“The equivalent of two garbage trucks’ worth of plastic is entering the ocean every minute, and that’s only going to increase with the projected growth in plastic production. Voters are clearly aware of the plastic pollution crisis threatening our blue planet and recognize it’s time for government action,” said Christy Leavitt, Oceana’s Plastics Campaign Director. “If we want plastic to stop ending up in every corner of our environment, we need policies to reduce the production and use of this persistent pollutant.”
A ban on expanded polystyrene (EPS) foam products was also found to be popular. A majority (57%) of people surveyed say they support a statewide ban on foam takeout containers, while just 26% say they oppose it. “This level of support helps give us winds under our sails as more and more states consider bans on foam products, such as single-use foodware, coolers and packing peanuts,” said Heather Trim, Executive Director of Zero Waste Washington.
“Foam foodware is pervasive in the marine environment. When released into the environment, intentionally or accidentally, it is carried from streets and through storm drains out to the ocean where it breaks down into smaller pieces and gets harder and more expensive to clean up,” said Jennie Romer, Legal Associate for the Surfrider Foundation’s Plastic Pollution Initiative. “As a result of its very low economic value to recyclers, in addition to food residue contamination, foam foodware is rarely recycled and instead is sent to landfills or incinerated.”
“This survey shows that bipartisan support exists for legislation to address many of our concerns about the impacts of our plastic waste,” said Alex Truelove, Zero Waste Director for U.S. PIRG. “That 89% of Democrats and 62% of Republicans surveyed say they support a law to reduce plastic pollution, while 90% of Democrats and 68% of Republicans support passing laws to protect the ocean is highly encouraging. Hopefully our decision-makers will agree.”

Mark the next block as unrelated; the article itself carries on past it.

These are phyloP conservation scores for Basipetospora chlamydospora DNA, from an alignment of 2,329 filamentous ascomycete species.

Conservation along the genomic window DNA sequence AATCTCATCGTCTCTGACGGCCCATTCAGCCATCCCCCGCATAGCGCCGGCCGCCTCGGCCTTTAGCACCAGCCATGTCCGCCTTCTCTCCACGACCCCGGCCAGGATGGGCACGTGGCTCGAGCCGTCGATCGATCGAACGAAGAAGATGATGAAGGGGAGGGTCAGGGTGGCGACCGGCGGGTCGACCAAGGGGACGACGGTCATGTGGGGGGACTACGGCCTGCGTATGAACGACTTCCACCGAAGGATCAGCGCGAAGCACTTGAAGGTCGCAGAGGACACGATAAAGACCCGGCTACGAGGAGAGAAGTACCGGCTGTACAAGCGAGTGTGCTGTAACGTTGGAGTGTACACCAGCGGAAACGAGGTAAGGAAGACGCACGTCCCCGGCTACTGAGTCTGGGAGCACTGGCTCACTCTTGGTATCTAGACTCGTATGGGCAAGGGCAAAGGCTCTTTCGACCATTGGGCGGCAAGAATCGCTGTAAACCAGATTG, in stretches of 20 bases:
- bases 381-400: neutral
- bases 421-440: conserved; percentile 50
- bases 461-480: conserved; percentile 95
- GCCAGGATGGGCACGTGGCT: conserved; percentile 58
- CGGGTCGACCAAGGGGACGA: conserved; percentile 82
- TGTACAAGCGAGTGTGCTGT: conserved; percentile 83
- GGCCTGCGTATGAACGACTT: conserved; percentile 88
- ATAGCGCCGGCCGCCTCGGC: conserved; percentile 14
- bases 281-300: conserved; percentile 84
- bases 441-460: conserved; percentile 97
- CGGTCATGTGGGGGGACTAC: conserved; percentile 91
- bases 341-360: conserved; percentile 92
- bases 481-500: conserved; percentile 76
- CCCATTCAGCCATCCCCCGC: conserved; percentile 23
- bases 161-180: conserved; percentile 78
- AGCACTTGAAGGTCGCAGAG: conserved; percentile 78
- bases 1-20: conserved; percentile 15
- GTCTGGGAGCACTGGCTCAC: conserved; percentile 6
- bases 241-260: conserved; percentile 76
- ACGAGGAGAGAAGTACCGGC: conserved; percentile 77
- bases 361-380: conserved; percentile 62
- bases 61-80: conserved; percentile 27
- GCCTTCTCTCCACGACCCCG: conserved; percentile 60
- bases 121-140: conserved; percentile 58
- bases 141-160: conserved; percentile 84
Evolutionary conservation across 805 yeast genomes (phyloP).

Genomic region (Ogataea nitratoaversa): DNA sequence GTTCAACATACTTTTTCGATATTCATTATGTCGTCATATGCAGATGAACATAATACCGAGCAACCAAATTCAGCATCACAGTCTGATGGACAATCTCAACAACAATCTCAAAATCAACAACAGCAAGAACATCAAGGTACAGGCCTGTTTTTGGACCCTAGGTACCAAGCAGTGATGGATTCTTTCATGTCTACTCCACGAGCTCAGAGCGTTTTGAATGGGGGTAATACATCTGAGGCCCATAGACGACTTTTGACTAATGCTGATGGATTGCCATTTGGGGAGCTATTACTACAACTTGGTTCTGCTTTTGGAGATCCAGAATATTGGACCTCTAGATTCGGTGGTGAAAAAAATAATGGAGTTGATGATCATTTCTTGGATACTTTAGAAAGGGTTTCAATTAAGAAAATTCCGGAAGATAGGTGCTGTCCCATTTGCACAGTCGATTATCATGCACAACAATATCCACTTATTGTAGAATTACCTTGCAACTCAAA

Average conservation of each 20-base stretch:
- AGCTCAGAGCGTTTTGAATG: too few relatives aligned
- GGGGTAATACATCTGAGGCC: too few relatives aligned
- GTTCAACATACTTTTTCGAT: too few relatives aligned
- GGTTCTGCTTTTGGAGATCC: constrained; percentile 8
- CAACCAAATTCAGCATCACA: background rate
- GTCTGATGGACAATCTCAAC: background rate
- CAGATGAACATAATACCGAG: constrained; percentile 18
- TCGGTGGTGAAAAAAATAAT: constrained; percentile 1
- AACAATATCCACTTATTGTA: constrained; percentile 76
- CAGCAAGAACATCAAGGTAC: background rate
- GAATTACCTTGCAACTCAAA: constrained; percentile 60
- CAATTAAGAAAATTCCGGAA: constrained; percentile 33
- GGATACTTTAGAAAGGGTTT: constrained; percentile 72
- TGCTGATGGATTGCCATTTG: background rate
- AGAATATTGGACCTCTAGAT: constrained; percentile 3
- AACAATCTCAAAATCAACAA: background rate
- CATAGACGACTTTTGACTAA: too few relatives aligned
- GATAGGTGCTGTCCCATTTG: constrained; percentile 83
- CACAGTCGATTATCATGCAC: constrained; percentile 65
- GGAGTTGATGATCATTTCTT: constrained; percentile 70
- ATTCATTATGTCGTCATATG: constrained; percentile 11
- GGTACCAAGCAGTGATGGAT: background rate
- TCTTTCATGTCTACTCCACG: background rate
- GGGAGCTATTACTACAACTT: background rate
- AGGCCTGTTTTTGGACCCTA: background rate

“Now more than ever, during the ongoing COVID-19 pandemic, we need to understand and acknowledge the seriousness of the plastic crisis,” said Frankie Orona, Executive Director of the Society of Native Nations. “Plastic pollution is one of the greatest threats to preserving and ensuring a sustainable future. We are meant to coexist with Mother Earth and all living beings, and we are not and have not been doing our part. We need a healthy environment to live so that our children can not only survive, but thrive. The only way to do that is for us to come together as a people.”
The #breakfreefromplastic movement is a global movement envisioning a future free from plastic pollution. Since its launch in 2016, more than 11,000 organizations and individual supporters from across the world have joined the movement to demand massive reductions in single-use plastics and to push for lasting solutions to the plastic pollution crisis. BFFP member organizations and individuals share the common values of environmental protection and social justice, and work together through a holistic approach in order to bring about systemic change under the #breakfreefromplastic core pillars. This means tackling plastic pollution across the whole plastics value chain – from extraction to disposal – focusing on prevention rather than cure and providing effective solutions.
Brett Nadrich, Break Free From Plastic
(929) 269-4480 | firstname.lastname@example.org